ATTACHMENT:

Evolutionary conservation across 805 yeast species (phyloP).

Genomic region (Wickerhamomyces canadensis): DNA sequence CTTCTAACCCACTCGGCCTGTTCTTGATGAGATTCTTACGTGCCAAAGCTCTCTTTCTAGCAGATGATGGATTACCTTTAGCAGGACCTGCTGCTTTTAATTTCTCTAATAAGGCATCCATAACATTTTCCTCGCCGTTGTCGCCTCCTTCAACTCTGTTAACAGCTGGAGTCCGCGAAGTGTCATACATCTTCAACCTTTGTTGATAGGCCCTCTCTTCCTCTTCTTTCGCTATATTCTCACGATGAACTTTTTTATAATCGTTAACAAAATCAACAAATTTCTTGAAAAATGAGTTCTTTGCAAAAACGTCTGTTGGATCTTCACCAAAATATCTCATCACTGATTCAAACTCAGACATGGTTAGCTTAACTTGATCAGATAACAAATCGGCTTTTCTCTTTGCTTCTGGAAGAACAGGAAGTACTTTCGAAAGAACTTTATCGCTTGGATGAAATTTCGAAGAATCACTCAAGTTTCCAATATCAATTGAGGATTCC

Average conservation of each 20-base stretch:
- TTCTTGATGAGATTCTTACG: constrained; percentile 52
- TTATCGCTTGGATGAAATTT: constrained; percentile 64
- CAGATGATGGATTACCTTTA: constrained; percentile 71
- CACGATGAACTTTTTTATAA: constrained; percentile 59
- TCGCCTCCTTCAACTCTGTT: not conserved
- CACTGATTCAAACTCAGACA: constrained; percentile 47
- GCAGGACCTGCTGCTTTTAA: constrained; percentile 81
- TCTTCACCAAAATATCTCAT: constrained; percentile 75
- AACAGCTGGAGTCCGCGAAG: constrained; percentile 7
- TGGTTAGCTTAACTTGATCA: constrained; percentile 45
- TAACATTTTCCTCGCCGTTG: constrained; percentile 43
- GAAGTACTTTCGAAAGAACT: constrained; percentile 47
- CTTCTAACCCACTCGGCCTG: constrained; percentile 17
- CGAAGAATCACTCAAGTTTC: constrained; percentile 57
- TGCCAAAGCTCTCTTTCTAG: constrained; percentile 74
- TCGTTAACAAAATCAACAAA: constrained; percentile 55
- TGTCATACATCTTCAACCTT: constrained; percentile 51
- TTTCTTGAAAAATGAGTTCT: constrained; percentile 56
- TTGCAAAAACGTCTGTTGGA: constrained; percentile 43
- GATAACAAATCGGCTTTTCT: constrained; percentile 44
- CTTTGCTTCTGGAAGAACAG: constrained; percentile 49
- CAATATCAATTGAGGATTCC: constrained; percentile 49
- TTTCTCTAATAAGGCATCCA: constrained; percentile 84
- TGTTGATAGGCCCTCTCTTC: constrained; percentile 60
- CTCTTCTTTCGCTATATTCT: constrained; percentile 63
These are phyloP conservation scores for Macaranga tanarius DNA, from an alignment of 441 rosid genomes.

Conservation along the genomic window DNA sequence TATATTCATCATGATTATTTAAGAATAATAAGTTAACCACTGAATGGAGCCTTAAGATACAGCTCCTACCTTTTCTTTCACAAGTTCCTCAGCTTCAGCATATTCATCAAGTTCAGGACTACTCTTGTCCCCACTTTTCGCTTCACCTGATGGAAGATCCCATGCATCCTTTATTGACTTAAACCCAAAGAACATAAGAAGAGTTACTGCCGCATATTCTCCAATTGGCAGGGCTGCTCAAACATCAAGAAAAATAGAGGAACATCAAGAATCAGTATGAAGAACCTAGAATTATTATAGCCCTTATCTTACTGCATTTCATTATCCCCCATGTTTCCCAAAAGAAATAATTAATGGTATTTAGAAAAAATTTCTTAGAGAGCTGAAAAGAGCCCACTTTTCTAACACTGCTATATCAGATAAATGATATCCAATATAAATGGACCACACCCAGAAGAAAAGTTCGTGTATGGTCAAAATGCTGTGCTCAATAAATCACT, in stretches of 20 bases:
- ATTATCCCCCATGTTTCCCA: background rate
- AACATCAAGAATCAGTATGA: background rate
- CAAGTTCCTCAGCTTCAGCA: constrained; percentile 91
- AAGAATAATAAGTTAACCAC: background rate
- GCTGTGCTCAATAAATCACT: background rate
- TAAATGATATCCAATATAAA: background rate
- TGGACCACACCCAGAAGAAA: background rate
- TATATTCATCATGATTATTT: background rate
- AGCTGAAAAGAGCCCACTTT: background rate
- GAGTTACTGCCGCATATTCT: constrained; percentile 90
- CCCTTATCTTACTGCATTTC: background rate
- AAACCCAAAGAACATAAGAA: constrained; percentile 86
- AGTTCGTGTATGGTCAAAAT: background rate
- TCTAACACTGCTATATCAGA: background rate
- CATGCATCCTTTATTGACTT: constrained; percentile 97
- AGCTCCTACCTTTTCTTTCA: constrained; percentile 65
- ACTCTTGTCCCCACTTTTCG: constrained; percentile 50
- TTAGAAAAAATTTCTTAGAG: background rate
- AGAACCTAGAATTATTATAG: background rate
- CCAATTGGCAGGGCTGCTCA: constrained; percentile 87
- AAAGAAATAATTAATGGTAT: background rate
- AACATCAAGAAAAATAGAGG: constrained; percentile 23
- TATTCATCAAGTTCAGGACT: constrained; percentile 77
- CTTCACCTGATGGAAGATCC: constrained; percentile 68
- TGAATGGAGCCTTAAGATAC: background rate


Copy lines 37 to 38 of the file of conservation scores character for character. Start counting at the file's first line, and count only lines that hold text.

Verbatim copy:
- TGGACCACACCCAGAAGAAA: background rate
- TATATTCATCATGATTATTT: background rate